We now consider solutions of (12) and (13) for initial conditions that satisfy the following additional conditions: (i) ; (ii) is analytically continuable into the lower half plane ; and (iii) as . If these conditions are satisfied for , then, as shown in [[11]], they continue to be satisfied by as it evolves under Eqs. (12) and (13). Expanding in partial fractions as

we find it has four simple poles at . Evaluating (13) by deforming the integration path from the real -axis to , the order parameter becomes




Substitution of this expression into (12) yields two coupled complex ODEs, describing the evolution of two ‘sub’-order parameters,


where we use dots to represent the time derivative from now on. (This system agrees with the results of [[11]] for the case of two equal groups of oscillators with uniform coupling strength and average frequencies and .)

ii.3 Reductions of the system

The system derived so far is four-dimensional. If we introduce polar coordinates and define the phase difference , the dimensionality can be reduced to three:


To facilitate our analysis we now look for solutions of Eqs. (18-20) that satisfy the symmetry condition


In Sec. IV we will verify that these symmetric solutions are stable to perturbations away from the symmetry manifold and that the attractors of Eqs. (16, 17) lie within this manifold.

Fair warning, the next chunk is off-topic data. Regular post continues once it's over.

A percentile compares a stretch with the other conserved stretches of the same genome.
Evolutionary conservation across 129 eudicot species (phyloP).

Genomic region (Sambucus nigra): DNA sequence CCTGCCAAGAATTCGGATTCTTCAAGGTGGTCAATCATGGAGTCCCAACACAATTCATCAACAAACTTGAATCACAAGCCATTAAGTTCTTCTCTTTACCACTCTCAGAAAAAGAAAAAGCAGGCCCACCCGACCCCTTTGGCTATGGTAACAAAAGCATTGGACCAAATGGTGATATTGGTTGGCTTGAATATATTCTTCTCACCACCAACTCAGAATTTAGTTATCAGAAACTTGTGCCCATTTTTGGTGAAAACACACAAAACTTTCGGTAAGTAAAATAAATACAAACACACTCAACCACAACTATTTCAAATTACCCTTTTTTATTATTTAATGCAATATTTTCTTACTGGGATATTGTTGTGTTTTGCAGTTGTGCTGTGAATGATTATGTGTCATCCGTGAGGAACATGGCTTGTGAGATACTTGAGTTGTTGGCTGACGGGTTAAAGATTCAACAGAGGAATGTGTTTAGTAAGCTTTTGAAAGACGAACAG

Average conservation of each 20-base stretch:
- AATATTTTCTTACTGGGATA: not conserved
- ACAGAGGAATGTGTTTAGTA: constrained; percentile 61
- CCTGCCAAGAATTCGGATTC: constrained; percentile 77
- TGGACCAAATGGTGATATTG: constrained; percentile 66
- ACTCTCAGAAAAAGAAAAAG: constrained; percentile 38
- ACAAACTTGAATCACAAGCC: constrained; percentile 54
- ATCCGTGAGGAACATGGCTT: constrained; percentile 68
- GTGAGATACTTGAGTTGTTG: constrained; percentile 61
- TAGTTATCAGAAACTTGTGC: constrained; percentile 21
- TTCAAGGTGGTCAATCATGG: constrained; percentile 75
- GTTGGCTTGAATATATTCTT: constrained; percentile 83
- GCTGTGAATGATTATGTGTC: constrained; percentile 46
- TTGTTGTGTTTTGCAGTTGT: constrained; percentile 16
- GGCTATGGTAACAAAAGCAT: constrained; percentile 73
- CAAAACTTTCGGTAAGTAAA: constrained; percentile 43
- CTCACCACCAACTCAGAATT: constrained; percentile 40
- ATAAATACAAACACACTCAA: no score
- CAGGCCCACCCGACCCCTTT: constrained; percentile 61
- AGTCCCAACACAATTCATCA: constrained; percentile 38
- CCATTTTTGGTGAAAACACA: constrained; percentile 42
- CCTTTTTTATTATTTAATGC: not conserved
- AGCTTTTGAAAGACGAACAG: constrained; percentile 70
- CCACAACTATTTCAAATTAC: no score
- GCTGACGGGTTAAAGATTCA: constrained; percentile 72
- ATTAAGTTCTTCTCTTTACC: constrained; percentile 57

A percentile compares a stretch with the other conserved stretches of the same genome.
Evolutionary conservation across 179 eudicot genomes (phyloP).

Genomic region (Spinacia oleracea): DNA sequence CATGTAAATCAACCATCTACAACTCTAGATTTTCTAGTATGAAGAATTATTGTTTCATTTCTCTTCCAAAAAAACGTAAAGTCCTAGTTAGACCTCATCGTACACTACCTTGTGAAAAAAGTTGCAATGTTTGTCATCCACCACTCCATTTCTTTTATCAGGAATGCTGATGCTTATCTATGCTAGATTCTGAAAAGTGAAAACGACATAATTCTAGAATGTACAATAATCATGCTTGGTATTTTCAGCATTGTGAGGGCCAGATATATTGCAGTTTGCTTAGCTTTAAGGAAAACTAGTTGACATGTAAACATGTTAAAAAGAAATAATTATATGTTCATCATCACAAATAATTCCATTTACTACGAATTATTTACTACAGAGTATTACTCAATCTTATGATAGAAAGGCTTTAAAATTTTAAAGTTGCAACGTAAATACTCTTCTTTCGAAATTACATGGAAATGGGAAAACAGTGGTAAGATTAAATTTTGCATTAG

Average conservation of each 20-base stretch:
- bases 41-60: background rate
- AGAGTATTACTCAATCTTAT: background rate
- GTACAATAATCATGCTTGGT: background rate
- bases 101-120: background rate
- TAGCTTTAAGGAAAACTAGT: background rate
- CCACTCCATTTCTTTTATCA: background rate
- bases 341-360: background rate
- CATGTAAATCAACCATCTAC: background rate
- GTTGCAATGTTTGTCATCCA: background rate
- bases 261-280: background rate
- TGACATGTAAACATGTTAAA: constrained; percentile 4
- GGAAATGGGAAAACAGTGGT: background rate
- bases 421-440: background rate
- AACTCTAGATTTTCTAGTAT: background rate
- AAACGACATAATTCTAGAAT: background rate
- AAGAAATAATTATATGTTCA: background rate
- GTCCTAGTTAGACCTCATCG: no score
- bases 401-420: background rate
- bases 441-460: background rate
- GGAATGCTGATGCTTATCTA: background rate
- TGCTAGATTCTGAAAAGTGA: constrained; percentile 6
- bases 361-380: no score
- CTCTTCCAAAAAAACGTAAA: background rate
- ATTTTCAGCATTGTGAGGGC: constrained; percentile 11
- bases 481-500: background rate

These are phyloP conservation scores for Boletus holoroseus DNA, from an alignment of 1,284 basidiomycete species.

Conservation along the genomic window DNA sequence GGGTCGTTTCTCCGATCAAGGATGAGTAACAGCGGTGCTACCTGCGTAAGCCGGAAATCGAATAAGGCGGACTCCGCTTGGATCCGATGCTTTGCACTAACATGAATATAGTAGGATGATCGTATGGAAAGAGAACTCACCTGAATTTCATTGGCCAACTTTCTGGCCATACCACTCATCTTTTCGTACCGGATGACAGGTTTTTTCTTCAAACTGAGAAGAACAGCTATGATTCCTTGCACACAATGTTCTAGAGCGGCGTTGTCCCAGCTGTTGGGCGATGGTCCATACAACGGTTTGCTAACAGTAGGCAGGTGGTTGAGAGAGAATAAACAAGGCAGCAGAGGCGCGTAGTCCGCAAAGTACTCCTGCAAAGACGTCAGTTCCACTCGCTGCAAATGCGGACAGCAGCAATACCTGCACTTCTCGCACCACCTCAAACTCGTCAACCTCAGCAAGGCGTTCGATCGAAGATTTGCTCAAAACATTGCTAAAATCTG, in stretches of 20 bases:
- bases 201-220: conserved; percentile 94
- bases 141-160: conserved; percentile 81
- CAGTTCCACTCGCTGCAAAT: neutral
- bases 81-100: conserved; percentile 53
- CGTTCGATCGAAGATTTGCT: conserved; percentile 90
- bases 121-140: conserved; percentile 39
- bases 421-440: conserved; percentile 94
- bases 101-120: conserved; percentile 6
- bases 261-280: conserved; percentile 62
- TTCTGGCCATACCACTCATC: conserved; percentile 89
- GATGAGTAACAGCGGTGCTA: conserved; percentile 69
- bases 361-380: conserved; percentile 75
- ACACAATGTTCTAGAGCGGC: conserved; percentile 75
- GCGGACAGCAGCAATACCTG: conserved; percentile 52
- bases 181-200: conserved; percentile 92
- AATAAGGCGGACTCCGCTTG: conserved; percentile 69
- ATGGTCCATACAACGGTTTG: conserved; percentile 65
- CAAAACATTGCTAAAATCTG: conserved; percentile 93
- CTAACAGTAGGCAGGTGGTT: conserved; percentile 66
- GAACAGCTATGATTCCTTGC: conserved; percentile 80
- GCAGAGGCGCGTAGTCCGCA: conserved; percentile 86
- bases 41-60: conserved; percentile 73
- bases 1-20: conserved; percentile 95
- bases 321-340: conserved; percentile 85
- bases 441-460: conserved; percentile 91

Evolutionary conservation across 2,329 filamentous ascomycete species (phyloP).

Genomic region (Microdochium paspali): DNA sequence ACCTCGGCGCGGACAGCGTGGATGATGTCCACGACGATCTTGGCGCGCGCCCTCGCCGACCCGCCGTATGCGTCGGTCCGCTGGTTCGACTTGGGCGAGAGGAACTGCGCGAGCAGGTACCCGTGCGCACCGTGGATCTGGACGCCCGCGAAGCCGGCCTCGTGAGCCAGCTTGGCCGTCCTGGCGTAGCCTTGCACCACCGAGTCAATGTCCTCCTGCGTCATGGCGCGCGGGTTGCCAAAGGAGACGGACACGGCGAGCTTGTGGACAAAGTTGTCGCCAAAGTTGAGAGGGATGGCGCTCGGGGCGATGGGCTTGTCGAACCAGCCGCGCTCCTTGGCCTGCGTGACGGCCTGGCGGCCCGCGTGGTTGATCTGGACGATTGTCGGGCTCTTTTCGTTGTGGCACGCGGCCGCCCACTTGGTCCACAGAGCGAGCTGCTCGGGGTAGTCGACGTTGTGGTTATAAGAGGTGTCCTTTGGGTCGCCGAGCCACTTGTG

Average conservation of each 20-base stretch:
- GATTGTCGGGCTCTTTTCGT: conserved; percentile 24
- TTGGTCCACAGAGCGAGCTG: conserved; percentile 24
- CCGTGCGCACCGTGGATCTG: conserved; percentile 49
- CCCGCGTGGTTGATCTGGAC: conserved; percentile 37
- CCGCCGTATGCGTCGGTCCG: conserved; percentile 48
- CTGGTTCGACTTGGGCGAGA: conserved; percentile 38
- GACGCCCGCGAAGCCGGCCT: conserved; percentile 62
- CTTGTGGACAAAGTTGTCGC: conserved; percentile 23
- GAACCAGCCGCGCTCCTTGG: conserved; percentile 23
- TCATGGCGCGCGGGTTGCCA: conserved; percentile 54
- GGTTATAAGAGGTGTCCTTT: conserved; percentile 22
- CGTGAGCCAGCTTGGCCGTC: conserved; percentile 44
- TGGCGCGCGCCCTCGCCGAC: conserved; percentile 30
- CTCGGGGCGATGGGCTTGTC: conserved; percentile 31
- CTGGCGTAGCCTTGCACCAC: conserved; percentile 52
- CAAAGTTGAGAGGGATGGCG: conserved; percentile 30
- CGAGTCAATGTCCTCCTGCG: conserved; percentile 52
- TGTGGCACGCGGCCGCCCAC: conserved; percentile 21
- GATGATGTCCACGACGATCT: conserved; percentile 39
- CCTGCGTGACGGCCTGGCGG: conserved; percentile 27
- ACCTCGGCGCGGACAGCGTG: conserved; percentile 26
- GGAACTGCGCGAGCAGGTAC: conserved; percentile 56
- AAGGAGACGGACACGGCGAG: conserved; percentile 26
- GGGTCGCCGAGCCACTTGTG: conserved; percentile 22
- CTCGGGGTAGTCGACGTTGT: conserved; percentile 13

Our analysis of the problem thus reduces to a study in the phase plane:


Iii Bifurcation Analysis

Figure 2 summarizes the results of our analysis of Eqs. (22, 23). We find that three types of attractors occur: the well-known incoherent and partially synchronized states [[2], [3], [4], [5], [6]] corresponding to fixed points of (22, 23), as well as a standing wave state [[10]] corresponding to limit-cycle solutions. In addition, we will show that the transitions between these states are mediated by transcritical, saddle-node, Hopf, and homoclinic bifurcations, as well as by three points of higher codimension.

Figure 2: The bifurcation diagram for the Kuramoto system with a bimodal frequency distribution consisting of two equally weighted Lorentzians. The various bifurcation curves are denoted as follows: TC=transcritical, SN=saddle-node, HB=(degenerate) Hopf, HC=homoclinic, and SNIPER=Saddle-node-infinite-period. The insets, labeled (a)-(g), show phase portraits in polar coordinates corresponding to the regions where the insets are located (see arrows for the boxed insets). Solid red dots and loops denote stable fixed point and limit cycles, respectively; open green dots are saddle fixed points, and open gray circles are repelling fixed points. All parameters refer to their original (unscaled) versions.

iii.1 Scaling

To ease the notation we begin by scaling Eqs. (22, 23). If we define and non-dimensionalize the parameters and time such that


we obtain the dimensionless system


Here the overdot now means differentiation with respect to dimensionless time, and we have dropped all the tildes for convenience. For the rest of this section, all parameters will be assumed to be dimensionless (so there are implicitly tildes over them) unless stated otherwise.